A New Promise | Music | Salt Lake City Weekly
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A New Promise

After a brush with death, The Promise Ring had to remake itself to stay alive.



Everything changed in an instant. Promise Ring vocalist Davey von Bohlen had been getting headaches for awhile—evil ones that left him fetal in bed. They were so bad the group had to cancel its European tour in 2000. He couldn’t go on stage; the pain was too intense. Even so, no one expected a fist-sized tumor in his brain. It was just unthinkable. He was young, only in his late 20s. The group was doing great. Everything seemed to be perfect, even despite the fact that tag of “emo” followed the group around like a stalker.

But there it was, nestled in among the gray matter, punching at his skull with all its might. And it had to come out. It didn’t matter that the band was supposed to start work on a follow-up to its breakthrough, Very Emergency!, or that those tour dates had to be made up. That stuff was all trivial now. All that mattered was that von Bohlen was OK.

“It [the tumor] made the band not important,” says drummer Dan Didier. “When we all found out it was like, ‘Fuck the band. We have a friend in the hospital.’ The band became this whatever. It didn’t matter.”

Everything went smooth. The tumor turned out to be benign. Doctors still operated and now, a couple years later, von Bohlen is feeling fine. But Didier says the effects the tumor had, at least on the band, still linger. The idea of death can change people. It might sound cheesy, but von Bohlen’s brush with the big sleep made the entire quartet reconsider what they were doing.

“We realized that we had to make ourselves happy with what we were doing,” Didier says. “I know what it sounds like, but we had to take stock in what made us happy.”

And to be happy, The Promise Ring had to change everything: the approach, the songwriting, the band’s entire attitude. Since The Promise Ring’s inception in Milwaukee in 1995, the group had always written a song and then tested it on the road. Fans would react. Things would change. It seemed to work. Every album the group released, from 1996’s 30 Degrees Everywhere to 1999’s emo opus Very Emergency!, forced critics to push the synonym limits of fabulous.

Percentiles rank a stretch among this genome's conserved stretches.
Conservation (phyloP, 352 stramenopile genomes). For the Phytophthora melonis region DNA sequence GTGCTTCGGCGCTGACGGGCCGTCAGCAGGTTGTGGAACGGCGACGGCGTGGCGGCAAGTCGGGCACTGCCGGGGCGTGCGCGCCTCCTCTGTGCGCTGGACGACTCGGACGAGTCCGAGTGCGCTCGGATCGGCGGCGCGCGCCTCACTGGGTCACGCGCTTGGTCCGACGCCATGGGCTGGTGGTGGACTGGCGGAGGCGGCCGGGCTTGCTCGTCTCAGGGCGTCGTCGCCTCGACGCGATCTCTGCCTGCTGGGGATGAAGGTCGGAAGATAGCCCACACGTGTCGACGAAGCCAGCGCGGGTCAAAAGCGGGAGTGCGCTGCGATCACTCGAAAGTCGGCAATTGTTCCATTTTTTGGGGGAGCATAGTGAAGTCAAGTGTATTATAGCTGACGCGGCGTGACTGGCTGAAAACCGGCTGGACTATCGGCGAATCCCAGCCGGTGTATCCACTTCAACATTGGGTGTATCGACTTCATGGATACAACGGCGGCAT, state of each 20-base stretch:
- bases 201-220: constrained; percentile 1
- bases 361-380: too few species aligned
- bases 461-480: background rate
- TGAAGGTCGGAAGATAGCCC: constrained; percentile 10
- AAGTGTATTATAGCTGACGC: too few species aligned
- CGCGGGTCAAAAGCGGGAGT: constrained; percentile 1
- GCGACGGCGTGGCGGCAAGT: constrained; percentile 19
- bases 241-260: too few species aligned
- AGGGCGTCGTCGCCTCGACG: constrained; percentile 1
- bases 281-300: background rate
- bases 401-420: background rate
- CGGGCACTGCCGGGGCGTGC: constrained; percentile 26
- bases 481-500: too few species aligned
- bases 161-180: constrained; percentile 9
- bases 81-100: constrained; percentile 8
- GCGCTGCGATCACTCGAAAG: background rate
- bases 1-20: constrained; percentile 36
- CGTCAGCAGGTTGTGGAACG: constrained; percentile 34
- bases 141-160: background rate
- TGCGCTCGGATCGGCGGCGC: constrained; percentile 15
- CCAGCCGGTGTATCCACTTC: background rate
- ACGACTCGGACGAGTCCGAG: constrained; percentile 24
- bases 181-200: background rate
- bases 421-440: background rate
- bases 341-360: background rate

For things to work in the new model, though, the group couldn’t do that. There had to be a different approach. The band locked themselves in a studio in Milwaukee and recorded demos. Any that sounded vaguely like old material were quickly trashed. It had to be stripped down, less distorted, more personal. Like von Bohlen says on “Get On the Floor”: “No more guitar songs/It’s just nervous energy.”

“Basically, if we had recorded Very Emergency! II, we wouldn’t be a band anymore,” Didier says. “It’s not that it’s a bad record. Writing Very Emergency! was a good thing. But touring it got so tiring, so emotionally draining. If we did that again, there was no way we would be happy. We needed to separate from that. We needed to find a new perspective, to explore something new.”

Wood/Water (Anti/Epitaph) is drastically different for The Promise Ring. Moody, lush and spacey, the disc sounds like the Flaming Lips tapping into their inner high school counselors. It’s like The Ring have kicked the core right out of emo, cranking up the sensitivity without turning up their guitars. While no songs deal directly with von Bohlen’s tumor—the closest would be the somber “Stop Playing Guitar,” in which von Bohlen wonders if he stopped playing if “my head would be healthy.” None are coated with the optimism of survival, either. Instead, most of the album is quiet, cryptic and ambiguous. Sure, there’s a couple shockingly simple sing-alongs, like the Brit-pop of “Size of Your Life” and the mega-hook of “Say Goodbye Good.” But otherwise, Wood/Water begs for hushed and huggy contemplation.

Yet even despite the band’s serious leap away from what has traditionally been labeled as emo, a good portion of which is based on The Promise Ring’s earlier albums, Didier says he thinks the group will never escape its past. “I don’t think we’ll ever break away from the emo tag,” he says, “which shows you just how ludicrous the labeling thing is. I don’t even know what emo is. We joke about it. It’s not anything; it means nothing. But people need something to grab hold of, and emo has a hold on us, for better or worse.”